Lifestyle

My daughter was given antibiotics for a ‘toothache’, now she’s facing a rare killer

For months, Natalie Blandford was told she was suffering from a toothache.

The pain was so intense that she went to the doctor and dentist, but each time she was prescribed antibiotics to treat the infection.

Natalie Blandford has incurable stage 4 cancer in her sinuses, eyes, nose and upper mouth

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Natalie Blandford has incurable stage 4 cancer in her sinuses, eyes, nose and upper mouthCredit: Gill Blandford
The tumor had grown to the point of growing near her eyes

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The tumor had grown to the point of growing near her eyesCredit: Gill Blandford

For months, many experts missed the growing tumor on Natalie’s face, despite taking an X-ray that her family said was clearly visible.

Now, a year after first complaining of pain and trying to see a doctor, she is facing an extremely rare cancer – stage 4 sinus carcinoma – that cannot be cured.

The 39-year-old woman first started experiencing severe pain in her mouth in January 2021.

The medics assumed she had an infection and continued to give her antibiotics, as the tumor grew.

Within months, it had spread to her mouth, sinuses, eyes, and upper nose and was unable to function.

Her mother, Gill, said: “I think it’s scary right now, so many people have been arrested, and for him [the dentist] didn’t notice.

“All just toothache. If it had been caught earlier, they might have tried to cut it off.

“But if they tried now they said she would lose her eyes, the upper part of her mouth.”

The former NHS worker, 63, is furious it has been missed, and her daughter has endured months of pain and treatment.

She said: “She was amazing, it was so wrong that it went back to January.

“She had a phone call with the doctor and they said you need to see the dentist.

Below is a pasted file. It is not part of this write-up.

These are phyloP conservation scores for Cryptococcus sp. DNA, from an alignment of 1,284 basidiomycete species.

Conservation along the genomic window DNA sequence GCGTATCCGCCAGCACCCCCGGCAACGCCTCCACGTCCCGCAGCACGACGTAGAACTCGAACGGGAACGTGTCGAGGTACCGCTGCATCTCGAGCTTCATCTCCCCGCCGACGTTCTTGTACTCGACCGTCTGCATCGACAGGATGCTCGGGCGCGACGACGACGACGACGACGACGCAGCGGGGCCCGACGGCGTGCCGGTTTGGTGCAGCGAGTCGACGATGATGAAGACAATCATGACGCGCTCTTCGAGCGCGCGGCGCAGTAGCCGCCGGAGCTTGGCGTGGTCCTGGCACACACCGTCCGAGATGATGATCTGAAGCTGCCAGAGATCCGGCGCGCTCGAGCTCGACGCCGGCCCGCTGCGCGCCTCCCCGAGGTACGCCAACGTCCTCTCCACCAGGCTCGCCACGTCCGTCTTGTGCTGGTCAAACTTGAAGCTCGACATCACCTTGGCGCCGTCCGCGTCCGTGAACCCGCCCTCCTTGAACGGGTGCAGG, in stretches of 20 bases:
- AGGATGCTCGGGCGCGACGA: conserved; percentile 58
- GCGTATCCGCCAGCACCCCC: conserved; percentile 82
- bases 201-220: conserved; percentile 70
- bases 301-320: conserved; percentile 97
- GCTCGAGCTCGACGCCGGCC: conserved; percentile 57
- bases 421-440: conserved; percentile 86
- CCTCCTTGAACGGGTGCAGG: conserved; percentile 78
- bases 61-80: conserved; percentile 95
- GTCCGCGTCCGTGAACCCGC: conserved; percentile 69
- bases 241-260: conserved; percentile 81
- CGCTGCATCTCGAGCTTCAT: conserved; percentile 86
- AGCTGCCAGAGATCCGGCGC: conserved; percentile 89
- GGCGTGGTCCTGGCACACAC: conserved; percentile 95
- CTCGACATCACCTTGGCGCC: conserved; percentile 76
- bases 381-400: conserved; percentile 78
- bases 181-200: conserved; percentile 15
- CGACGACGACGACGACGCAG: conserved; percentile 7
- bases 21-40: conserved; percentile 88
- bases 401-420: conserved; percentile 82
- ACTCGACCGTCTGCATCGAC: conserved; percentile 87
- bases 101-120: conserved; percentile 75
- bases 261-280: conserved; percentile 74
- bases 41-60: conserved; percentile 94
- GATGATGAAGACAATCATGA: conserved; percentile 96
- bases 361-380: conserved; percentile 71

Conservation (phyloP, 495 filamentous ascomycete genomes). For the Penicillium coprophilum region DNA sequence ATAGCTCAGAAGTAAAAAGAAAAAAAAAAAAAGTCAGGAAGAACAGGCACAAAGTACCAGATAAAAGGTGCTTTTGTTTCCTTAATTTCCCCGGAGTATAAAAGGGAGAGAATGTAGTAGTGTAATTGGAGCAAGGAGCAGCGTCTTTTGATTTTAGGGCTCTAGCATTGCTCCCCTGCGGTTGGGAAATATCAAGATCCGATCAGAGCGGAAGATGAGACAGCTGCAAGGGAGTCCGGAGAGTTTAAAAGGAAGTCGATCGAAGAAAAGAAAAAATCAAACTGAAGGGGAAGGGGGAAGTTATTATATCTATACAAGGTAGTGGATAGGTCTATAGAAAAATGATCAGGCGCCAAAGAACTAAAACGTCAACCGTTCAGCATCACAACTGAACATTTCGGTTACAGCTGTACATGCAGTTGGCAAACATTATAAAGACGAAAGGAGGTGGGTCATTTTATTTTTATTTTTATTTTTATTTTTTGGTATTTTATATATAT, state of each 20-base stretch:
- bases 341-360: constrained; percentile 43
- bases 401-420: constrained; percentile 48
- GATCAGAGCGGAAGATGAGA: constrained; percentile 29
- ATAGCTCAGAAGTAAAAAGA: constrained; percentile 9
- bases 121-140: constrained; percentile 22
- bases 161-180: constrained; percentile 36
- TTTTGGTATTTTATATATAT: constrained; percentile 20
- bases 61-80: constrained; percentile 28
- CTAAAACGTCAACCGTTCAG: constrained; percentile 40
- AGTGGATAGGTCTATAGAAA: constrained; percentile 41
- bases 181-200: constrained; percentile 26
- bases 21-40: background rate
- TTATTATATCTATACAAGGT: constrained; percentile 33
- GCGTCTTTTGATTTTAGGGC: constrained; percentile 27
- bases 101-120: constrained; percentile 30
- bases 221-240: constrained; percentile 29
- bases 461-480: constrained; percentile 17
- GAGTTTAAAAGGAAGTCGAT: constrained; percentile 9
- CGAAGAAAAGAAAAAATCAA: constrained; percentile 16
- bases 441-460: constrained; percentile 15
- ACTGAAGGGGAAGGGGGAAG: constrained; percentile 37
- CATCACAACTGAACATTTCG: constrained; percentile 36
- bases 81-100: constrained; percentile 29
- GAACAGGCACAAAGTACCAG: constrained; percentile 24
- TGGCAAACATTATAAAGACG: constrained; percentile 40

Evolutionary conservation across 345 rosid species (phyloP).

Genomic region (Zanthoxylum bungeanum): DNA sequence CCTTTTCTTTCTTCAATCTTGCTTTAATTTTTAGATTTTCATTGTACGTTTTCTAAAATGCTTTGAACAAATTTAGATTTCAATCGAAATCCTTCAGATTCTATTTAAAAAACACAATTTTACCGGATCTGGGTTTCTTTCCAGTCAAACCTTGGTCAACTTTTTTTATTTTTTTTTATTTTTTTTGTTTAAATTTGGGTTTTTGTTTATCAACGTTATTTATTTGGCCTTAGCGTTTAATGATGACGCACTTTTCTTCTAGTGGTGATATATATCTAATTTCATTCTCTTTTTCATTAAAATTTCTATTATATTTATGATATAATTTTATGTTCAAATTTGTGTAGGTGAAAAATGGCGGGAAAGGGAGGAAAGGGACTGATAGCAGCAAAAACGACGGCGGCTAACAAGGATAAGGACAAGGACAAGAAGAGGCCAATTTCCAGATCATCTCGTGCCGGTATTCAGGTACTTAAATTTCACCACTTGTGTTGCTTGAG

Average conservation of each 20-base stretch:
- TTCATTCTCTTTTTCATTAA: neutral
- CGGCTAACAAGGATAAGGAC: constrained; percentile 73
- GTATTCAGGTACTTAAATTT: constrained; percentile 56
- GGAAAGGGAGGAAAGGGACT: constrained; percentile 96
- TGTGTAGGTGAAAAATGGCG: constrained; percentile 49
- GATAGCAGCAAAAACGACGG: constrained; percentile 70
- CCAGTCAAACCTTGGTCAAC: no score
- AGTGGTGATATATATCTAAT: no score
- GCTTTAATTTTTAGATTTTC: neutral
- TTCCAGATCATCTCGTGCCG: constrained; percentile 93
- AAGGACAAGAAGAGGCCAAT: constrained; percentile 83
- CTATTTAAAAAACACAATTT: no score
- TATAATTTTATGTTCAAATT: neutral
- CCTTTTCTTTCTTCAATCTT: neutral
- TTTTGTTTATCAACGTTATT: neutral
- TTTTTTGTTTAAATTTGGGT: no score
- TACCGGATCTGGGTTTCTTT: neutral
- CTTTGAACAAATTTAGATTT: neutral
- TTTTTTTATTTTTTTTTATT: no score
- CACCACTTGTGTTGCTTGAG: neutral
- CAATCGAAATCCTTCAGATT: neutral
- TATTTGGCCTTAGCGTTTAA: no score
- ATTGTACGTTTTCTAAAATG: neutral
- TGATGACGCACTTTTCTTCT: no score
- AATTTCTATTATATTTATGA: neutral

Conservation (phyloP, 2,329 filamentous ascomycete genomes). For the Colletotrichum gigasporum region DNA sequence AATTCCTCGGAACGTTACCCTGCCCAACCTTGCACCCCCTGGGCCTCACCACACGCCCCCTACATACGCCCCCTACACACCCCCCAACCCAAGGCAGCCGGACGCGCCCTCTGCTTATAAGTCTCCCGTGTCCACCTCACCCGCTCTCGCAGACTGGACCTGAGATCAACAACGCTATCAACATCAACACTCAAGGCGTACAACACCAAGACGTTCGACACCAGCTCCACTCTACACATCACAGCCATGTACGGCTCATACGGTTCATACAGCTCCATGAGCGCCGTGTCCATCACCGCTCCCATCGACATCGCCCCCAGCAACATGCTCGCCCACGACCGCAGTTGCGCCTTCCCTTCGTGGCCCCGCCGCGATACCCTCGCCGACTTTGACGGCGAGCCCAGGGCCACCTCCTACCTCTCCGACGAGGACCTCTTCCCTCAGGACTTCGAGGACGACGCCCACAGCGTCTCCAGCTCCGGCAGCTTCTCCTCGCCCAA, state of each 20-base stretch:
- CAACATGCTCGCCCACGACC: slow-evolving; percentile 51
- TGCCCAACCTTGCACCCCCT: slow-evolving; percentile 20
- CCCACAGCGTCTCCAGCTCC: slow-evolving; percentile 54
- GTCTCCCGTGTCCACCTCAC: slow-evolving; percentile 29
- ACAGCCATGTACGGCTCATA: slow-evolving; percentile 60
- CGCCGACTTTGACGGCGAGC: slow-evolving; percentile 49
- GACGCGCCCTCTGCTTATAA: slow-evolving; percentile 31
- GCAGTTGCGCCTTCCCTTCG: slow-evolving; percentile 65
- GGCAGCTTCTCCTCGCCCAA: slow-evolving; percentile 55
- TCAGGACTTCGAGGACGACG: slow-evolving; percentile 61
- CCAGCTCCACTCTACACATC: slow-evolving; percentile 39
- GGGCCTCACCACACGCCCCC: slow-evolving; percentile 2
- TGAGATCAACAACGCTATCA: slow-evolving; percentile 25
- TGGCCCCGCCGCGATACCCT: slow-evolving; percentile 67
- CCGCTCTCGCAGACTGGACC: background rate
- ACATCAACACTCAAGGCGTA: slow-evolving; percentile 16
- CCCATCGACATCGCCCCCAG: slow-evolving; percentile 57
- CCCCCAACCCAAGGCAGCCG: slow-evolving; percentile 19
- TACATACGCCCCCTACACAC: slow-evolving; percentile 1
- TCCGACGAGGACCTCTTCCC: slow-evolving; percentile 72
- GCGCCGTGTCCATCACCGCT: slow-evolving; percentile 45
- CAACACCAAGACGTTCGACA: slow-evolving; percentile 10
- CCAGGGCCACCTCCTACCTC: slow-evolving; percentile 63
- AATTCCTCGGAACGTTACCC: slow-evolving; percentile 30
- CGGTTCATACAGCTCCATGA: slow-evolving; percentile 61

“She couldn’t get one because of CovidIt took quite a while – but she finally got to the dentist in June.

“He said she needed an X-ray and said she needed to have four teeth extracted.

“We looked at an X-ray copy, and we could see the tumor – how he couldn’t see it I don’t know.

“Another doctor then took a biopsy of the tooth. So this was from January to September, before anyone did anything for her.”

Nasal and sinus cancer is a rare type of cancer that affects the nasal cavity and sinuses.

Gill, 63, takes Natalie to her fatigue treatment at Addenbrookes Hospital every three weeks – a long drive from her home near Downham Market, Norfolk.

Natalie and her partner Connie, who got married late last year, stayed during chemotherapy after traveling from the Isle of Wight.

FINAL Wish

The former bus driver has one wish as she battles incurable cancer – to watch her beloved West Ham United play.

She has been a loyal follower of the club since she was 5 years old, but has never come to see them play in person.

Her family was established Go Fund Me page raised enough money so Natalie could see her team, but from the safety of a sealed box, as her immune system was compromised.

Anne, Natalie’s cousin, said: “Nat is currently on chemotherapy to give her more time. When the chemotherapy stops, all will thrive again.

“Nat is fortunate to be able to marry the love of her life at the end of December, but she has one more wish – she wants to watch West Ham United play.

“So here we are, seeing if we can raise the money ourselves. We want to make Natalie’s wish come true.”

Amazingly, in less than a week, with enough money raised to safely get Natalie to football, Anne excitedly told sponsors “you all helped lift her up. it up”.

The most common symptoms of Nose and sinus cancer We:

  • Nasal congestion does not go away and usually affects only one side.
  • epistaxis
  • decreased sense of smell
  • mucus coming out of your nose – there may be blood
  • mucus draining from the back of your nose and throat

In later stages, symptoms may include:

  • pain or numbness in the face, especially in the upper cheek, that does not go away
  • swollen lymph nodes in the neck
  • partial loss of vision or double vision
  • goggle
  • Watery eyes don’t go away
  • pain or pressure in one ear
  • a lump that is persistent or growing on your face, nose, or roof of your mouth
Natalie and her mother Gill, who she stayed with during her treatment

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Natalie and her mother Gill, who she stayed with during her treatmentCredit: Gill Blandford
Natalie married her longtime partner, Connie, last month

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Natalie married her longtime partner, Connie, last monthCredit: Gill Blandford

https://www.thesun.ie/health/8264544/incurable-tumour-face-missed-doctors/ My daughter was given antibiotics for a ‘toothache’, now she’s facing a rare killer

Fry Electronics Team

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